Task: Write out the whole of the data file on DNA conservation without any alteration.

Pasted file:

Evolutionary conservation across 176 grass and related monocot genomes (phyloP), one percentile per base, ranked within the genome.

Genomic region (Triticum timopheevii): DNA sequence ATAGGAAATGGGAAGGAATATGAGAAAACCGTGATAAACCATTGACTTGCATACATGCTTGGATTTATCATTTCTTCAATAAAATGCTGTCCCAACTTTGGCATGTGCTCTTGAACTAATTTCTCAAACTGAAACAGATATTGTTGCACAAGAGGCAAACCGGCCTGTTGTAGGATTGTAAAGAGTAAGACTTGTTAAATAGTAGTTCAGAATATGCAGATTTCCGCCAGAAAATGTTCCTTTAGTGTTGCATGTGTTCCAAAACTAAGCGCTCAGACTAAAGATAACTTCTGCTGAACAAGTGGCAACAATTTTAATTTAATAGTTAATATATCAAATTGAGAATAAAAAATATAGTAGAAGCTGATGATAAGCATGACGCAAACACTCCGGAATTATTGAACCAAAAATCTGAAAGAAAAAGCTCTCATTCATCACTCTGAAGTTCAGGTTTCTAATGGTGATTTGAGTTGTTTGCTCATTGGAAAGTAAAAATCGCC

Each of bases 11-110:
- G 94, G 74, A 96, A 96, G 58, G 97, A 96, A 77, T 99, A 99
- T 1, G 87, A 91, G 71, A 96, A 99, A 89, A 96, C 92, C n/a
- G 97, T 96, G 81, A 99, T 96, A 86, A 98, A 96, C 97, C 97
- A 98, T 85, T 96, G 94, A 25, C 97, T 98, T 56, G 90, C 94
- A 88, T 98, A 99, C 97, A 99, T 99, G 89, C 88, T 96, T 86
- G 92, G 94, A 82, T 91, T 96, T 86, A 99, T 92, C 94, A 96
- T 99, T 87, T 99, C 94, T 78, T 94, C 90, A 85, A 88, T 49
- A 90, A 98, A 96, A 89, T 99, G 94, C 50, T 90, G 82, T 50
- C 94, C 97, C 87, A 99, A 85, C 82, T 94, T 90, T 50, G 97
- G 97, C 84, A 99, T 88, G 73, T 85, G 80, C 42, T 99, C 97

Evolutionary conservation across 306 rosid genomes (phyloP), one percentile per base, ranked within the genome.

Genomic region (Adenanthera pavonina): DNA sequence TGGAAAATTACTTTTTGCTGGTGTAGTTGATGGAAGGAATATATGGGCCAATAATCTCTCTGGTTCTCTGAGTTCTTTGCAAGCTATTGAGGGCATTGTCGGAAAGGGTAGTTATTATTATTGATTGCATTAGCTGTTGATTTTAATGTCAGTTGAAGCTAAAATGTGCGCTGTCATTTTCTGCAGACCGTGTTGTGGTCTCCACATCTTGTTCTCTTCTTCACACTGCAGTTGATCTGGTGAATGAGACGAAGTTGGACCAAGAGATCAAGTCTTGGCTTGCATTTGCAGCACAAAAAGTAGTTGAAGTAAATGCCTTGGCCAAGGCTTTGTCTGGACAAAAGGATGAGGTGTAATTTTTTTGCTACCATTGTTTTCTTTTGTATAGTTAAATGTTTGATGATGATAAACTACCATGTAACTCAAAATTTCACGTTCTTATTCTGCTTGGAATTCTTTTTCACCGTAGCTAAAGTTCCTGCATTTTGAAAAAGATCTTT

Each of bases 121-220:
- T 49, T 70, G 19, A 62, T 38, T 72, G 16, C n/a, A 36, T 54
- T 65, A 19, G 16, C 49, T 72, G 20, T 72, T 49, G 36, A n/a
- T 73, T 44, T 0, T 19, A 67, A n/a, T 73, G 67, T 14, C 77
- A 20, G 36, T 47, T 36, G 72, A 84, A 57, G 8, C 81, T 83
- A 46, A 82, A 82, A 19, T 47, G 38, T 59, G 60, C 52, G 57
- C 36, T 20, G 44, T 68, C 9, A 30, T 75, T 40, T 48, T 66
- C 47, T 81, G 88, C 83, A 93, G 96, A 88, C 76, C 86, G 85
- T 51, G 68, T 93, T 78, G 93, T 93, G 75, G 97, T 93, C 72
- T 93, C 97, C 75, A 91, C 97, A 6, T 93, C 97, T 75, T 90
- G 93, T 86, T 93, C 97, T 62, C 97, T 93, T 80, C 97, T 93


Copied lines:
Evolutionary conservation across 176 grass and related monocot genomes (phyloP), one percentile per base, ranked within the genome.

Genomic region (Triticum timopheevii): DNA sequence ATAGGAAATGGGAAGGAATATGAGAAAACCGTGATAAACCATTGACTTGCATACATGCTTGGATTTATCATTTCTTCAATAAAATGCTGTCCCAACTTTGGCATGTGCTCTTGAACTAATTTCTCAAACTGAAACAGATATTGTTGCACAAGAGGCAAACCGGCCTGTTGTAGGATTGTAAAGAGTAAGACTTGTTAAATAGTAGTTCAGAATATGCAGATTTCCGCCAGAAAATGTTCCTTTAGTGTTGCATGTGTTCCAAAACTAAGCGCTCAGACTAAAGATAACTTCTGCTGAACAAGTGGCAACAATTTTAATTTAATAGTTAATATATCAAATTGAGAATAAAAAATATAGTAGAAGCTGATGATAAGCATGACGCAAACACTCCGGAATTATTGAACCAAAAATCTGAAAGAAAAAGCTCTCATTCATCACTCTGAAGTTCAGGTTTCTAATGGTGATTTGAGTTGTTTGCTCATTGGAAAGTAAAAATCGCC

Each of bases 11-110:
- G 94, G 74, A 96, A 96, G 58, G 97, A 96, A 77, T 99, A 99
- T 1, G 87, A 91, G 71, A 96, A 99, A 89, A 96, C 92, C n/a
- G 97, T 96, G 81, A 99, T 96, A 86, A 98, A 96, C 97, C 97
- A 98, T 85, T 96, G 94, A 25, C 97, T 98, T 56, G 90, C 94
- A 88, T 98, A 99, C 97, A 99, T 99, G 89, C 88, T 96, T 86
- G 92, G 94, A 82, T 91, T 96, T 86, A 99, T 92, C 94, A 96
- T 99, T 87, T 99, C 94, T 78, T 94, C 90, A 85, A 88, T 49
- A 90, A 98, A 96, A 89, T 99, G 94, C 50, T 90, G 82, T 50
- C 94, C 97, C 87, A 99, A 85, C 82, T 94, T 90, T 50, G 97
- G 97, C 84, A 99, T 88, G 73, T 85, G 80, C 42, T 99, C 97

Evolutionary conservation across 306 rosid genomes (phyloP), one percentile per base, ranked within the genome.

Genomic region (Adenanthera pavonina): DNA sequence TGGAAAATTACTTTTTGCTGGTGTAGTTGATGGAAGGAATATATGGGCCAATAATCTCTCTGGTTCTCTGAGTTCTTTGCAAGCTATTGAGGGCATTGTCGGAAAGGGTAGTTATTATTATTGATTGCATTAGCTGTTGATTTTAATGTCAGTTGAAGCTAAAATGTGCGCTGTCATTTTCTGCAGACCGTGTTGTGGTCTCCACATCTTGTTCTCTTCTTCACACTGCAGTTGATCTGGTGAATGAGACGAAGTTGGACCAAGAGATCAAGTCTTGGCTTGCATTTGCAGCACAAAAAGTAGTTGAAGTAAATGCCTTGGCCAAGGCTTTGTCTGGACAAAAGGATGAGGTGTAATTTTTTTGCTACCATTGTTTTCTTTTGTATAGTTAAATGTTTGATGATGATAAACTACCATGTAACTCAAAATTTCACGTTCTTATTCTGCTTGGAATTCTTTTTCACCGTAGCTAAAGTTCCTGCATTTTGAAAAAGATCTTT

Each of bases 121-220:
- T 49, T 70, G 19, A 62, T 38, T 72, G 16, C n/a, A 36, T 54
- T 65, A 19, G 16, C 49, T 72, G 20, T 72, T 49, G 36, A n/a
- T 73, T 44, T 0, T 19, A 67, A n/a, T 73, G 67, T 14, C 77
- A 20, G 36, T 47, T 36, G 72, A 84, A 57, G 8, C 81, T 83
- A 46, A 82, A 82, A 19, T 47, G 38, T 59, G 60, C 52, G 57
- C 36, T 20, G 44, T 68, C 9, A 30, T 75, T 40, T 48, T 66
- C 47, T 81, G 88, C 83, A 93, G 96, A 88, C 76, C 86, G 85
- T 51, G 68, T 93, T 78, G 93, T 93, G 75, G 97, T 93, C 72
- T 93, C 97, C 75, A 91, C 97, A 6, T 93, C 97, T 75, T 90
- G 93, T 86, T 93, C 97, T 62, C 97, T 93, T 80, C 97, T 93